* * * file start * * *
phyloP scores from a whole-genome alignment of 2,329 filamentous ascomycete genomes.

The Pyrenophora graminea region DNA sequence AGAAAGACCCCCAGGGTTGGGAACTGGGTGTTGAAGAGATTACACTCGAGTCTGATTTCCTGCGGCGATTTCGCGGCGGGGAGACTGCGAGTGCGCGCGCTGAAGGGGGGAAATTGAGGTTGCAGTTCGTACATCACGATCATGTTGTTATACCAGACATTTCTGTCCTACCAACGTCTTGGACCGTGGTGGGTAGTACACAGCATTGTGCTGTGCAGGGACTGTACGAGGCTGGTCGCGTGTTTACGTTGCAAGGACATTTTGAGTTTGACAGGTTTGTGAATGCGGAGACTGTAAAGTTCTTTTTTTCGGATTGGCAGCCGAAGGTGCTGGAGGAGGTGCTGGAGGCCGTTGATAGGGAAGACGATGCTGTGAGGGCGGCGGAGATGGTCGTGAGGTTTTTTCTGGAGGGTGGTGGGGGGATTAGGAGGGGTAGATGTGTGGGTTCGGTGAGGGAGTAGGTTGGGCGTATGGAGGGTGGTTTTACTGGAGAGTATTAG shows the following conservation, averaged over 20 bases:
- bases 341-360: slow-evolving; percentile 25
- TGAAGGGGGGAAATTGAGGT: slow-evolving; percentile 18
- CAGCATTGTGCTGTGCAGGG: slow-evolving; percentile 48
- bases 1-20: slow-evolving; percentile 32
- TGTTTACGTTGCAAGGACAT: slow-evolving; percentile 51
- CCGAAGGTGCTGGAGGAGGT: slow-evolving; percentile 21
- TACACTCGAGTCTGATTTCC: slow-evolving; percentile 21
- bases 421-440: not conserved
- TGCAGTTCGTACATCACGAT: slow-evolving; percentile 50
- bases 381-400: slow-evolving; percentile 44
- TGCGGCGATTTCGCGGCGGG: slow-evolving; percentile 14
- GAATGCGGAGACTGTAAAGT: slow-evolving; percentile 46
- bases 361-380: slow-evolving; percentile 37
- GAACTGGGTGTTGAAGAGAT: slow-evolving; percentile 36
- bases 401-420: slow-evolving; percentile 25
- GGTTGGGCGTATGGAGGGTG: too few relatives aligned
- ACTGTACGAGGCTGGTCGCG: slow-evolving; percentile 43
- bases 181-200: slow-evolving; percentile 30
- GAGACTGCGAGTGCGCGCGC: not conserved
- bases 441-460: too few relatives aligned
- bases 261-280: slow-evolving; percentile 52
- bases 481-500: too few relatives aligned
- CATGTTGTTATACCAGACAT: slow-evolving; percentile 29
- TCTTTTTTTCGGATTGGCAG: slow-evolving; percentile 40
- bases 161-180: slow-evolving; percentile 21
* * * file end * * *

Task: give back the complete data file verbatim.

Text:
phyloP scores from a whole-genome alignment of 2,329 filamentous ascomycete genomes.

The Pyrenophora graminea region DNA sequence AGAAAGACCCCCAGGGTTGGGAACTGGGTGTTGAAGAGATTACACTCGAGTCTGATTTCCTGCGGCGATTTCGCGGCGGGGAGACTGCGAGTGCGCGCGCTGAAGGGGGGAAATTGAGGTTGCAGTTCGTACATCACGATCATGTTGTTATACCAGACATTTCTGTCCTACCAACGTCTTGGACCGTGGTGGGTAGTACACAGCATTGTGCTGTGCAGGGACTGTACGAGGCTGGTCGCGTGTTTACGTTGCAAGGACATTTTGAGTTTGACAGGTTTGTGAATGCGGAGACTGTAAAGTTCTTTTTTTCGGATTGGCAGCCGAAGGTGCTGGAGGAGGTGCTGGAGGCCGTTGATAGGGAAGACGATGCTGTGAGGGCGGCGGAGATGGTCGTGAGGTTTTTTCTGGAGGGTGGTGGGGGGATTAGGAGGGGTAGATGTGTGGGTTCGGTGAGGGAGTAGGTTGGGCGTATGGAGGGTGGTTTTACTGGAGAGTATTAG shows the following conservation, averaged over 20 bases:
- bases 341-360: slow-evolving; percentile 25
- TGAAGGGGGGAAATTGAGGT: slow-evolving; percentile 18
- CAGCATTGTGCTGTGCAGGG: slow-evolving; percentile 48
- bases 1-20: slow-evolving; percentile 32
- TGTTTACGTTGCAAGGACAT: slow-evolving; percentile 51
- CCGAAGGTGCTGGAGGAGGT: slow-evolving; percentile 21
- TACACTCGAGTCTGATTTCC: slow-evolving; percentile 21
- bases 421-440: not conserved
- TGCAGTTCGTACATCACGAT: slow-evolving; percentile 50
- bases 381-400: slow-evolving; percentile 44
- TGCGGCGATTTCGCGGCGGG: slow-evolving; percentile 14
- GAATGCGGAGACTGTAAAGT: slow-evolving; percentile 46
- bases 361-380: slow-evolving; percentile 37
- GAACTGGGTGTTGAAGAGAT: slow-evolving; percentile 36
- bases 401-420: slow-evolving; percentile 25
- GGTTGGGCGTATGGAGGGTG: too few relatives aligned
- ACTGTACGAGGCTGGTCGCG: slow-evolving; percentile 43
- bases 181-200: slow-evolving; percentile 30
- GAGACTGCGAGTGCGCGCGC: not conserved
- bases 441-460: too few relatives aligned
- bases 261-280: slow-evolving; percentile 52
- bases 481-500: too few relatives aligned
- CATGTTGTTATACCAGACAT: slow-evolving; percentile 29
- TCTTTTTTTCGGATTGGCAG: slow-evolving; percentile 40
- bases 161-180: slow-evolving; percentile 21